Consumers find annuities confusing and – thanks to a few vocal critics – they easily form negative opinions about the products.
That finding by Maslansky and Partners is probably not too surprising. The New York City-based firm reviewed “digital mentions” of annuities from the past year as part of its industry study.
The firm further concluded that insurance companies are part of the problem.
Stuffy traditional business practices, as well as language, do not help consumers get the message they need: that an annuity provides lifetime income guarantees against outliving your money, said Larry Moscow, partner at Maslansky.
“The industry itself has become extremely defensive in the way it talks about annuities,” Moscow said. “Rather than positioning annuities from a point of view of strength and where they might fit in, more often than not the conversation was positioned by critics.”
Maslansky’s findings will be presented today at the Insured Retirement Institute’s Marketing Summit 2016 in West Palm Beach, Fla. The biggest thing the industry can do to improve its market is to position annuities as a proactive payment on the future, Moscow said.
As it stands, few people see the products that way, added Clint Sievers, Maslansky vice president.
“We talked to relatively well-off folks, certainly folks who are confident in their retirement plans in general,” Sievers said. “Even among them, there was the underlying concern about whether I’m going to have enough money for the rest of my life.”
DOL Rule a Concern
A big portion of the conference is discussing the impact of the Department of Labor’s fiduciary rule.
The DOL rule would require a fiduciary standard of advice to anyone dealing with qualified retirement employer-sponsored plans and individual retirement accounts. The Office of Management and Budget is expected to publish the rule in the coming weeks.
New regulatory requirements could include hefty disclosures, and even a signed contract with customers prior to any discussion of certain annuities.
Those requirements add to the industry’s biggest perception obstacles.
“As soon as people hear that contract between you and the insurance company, all sorts of bells go off,” Moscow said. “It’s kind of scary and it’s kind of intimidating.”
The challenge for advisors to change the perception of annuities is to change the tenor of the conversation, Moscow explained. And that is not easy. In addition to regulatory pressures, vocal critics like Suzy Orman and Ken Fisher are constantly ripping annuities.
As part of its study, done in conjunction with MetLife, the Maslansky team tested various messages on annuities. Consumers responded much better to messages related to education and planning instead of to high-pressure sales, Moscow said.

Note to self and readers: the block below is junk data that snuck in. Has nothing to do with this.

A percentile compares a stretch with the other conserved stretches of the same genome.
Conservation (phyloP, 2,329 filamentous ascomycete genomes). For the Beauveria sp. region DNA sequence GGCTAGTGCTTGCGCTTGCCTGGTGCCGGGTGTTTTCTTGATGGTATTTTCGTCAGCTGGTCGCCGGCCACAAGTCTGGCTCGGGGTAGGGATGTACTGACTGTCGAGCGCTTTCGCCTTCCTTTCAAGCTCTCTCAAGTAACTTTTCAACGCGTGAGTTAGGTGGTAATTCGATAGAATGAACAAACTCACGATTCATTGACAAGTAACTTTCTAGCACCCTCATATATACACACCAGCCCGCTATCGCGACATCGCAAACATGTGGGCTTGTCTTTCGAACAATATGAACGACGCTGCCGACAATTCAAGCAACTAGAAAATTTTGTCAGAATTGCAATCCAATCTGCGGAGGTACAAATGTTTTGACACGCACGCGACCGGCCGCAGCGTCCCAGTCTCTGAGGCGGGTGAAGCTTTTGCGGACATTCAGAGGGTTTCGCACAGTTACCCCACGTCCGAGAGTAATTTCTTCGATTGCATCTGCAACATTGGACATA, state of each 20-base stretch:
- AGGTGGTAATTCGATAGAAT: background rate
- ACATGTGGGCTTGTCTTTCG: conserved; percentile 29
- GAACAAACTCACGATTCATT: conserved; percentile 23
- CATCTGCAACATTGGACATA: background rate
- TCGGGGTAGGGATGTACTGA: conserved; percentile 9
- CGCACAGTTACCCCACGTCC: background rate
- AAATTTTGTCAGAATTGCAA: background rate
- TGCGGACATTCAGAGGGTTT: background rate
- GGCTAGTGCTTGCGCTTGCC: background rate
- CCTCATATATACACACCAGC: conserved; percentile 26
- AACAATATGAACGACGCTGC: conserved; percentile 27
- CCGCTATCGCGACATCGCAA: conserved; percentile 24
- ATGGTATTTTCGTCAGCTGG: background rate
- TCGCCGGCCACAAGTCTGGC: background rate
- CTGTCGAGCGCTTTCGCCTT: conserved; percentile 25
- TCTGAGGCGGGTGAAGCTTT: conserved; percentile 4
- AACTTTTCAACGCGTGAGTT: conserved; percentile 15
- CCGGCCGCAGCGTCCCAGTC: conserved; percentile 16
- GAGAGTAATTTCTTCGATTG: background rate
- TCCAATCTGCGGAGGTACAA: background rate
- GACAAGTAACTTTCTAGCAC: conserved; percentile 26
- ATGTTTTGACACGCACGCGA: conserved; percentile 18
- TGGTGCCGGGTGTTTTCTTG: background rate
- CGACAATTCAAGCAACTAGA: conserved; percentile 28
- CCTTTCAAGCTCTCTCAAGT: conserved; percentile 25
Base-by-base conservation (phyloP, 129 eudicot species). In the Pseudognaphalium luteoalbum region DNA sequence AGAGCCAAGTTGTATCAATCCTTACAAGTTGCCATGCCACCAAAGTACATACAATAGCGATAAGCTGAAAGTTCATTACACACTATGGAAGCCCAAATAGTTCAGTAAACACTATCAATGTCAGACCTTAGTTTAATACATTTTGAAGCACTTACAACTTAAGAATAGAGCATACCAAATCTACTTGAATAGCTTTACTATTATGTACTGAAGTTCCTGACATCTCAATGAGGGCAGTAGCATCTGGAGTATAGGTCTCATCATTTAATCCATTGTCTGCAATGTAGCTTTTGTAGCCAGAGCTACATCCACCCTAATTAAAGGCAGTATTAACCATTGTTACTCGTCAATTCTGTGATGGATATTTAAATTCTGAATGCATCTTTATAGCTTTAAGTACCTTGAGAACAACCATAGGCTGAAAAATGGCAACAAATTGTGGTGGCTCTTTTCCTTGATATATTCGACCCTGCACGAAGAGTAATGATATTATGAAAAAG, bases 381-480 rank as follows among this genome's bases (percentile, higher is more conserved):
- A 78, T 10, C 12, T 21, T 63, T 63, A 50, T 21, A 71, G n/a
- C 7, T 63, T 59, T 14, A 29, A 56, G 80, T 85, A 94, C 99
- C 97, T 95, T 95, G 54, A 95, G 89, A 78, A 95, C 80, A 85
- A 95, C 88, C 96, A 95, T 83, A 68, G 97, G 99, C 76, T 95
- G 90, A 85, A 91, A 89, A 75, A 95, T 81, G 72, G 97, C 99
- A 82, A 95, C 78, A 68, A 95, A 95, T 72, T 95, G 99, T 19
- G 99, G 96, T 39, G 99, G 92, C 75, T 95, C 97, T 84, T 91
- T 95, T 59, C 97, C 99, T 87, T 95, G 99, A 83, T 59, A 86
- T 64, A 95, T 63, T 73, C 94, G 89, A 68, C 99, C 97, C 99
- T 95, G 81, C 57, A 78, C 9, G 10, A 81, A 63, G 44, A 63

For the most part, annuities fall right into that range of insurance products that include auto insurance, homeowners insurance and even life insurance. In other words, the boring, responsible adult thing to do.
“Those aren’t purchases that people look forward to, or get excited about,” Moscow said. “When you have annuities being positioned in that same insurance category, it’s much easier for people to reject them.”
The way to strengthen the annuity brand is to position it as an investment, he explained. People get excited about investments because they represent a future payment on a future dream.
Secure the Future
That’s what annuities do: secure a future for owners. And studies show that 80 to 85 percent of consumers who understand an annuity, and purchase one, are satisfied with the results.
“Now all of a sudden you’re not talking about a product that’s going to be sold to a person,” Moscow said. “You’re going to be talking about a tool that’s going to be part of a retirement package that should be right up there with funds from Fidelity or T. Rowe Price or others.”
Maslansky regularly studies annuity perceptions for the industry. The latest effort showed movement toward a “more neutral” position on the product, Moscow said. Yet, neutral does not mean educated.
“At the end of the day, the dominant emotion among consumers regarding annuities was confusion,” Sievers said.
But unlike other studies, the firm found stronger recognition of the amount of money needed to finance the post-employment years. In talking about retirement and annuities, consumers generally recognized they could live 20 to 30 years in retirement, he added, and that annuities could provide the income needed to fund that lengthy retirement.
InsuranceNewsNet Senior Editor John Hilton has covered business and other beats in more than 20 years of daily journalism. John may be reached at firstname.lastname@example.org.
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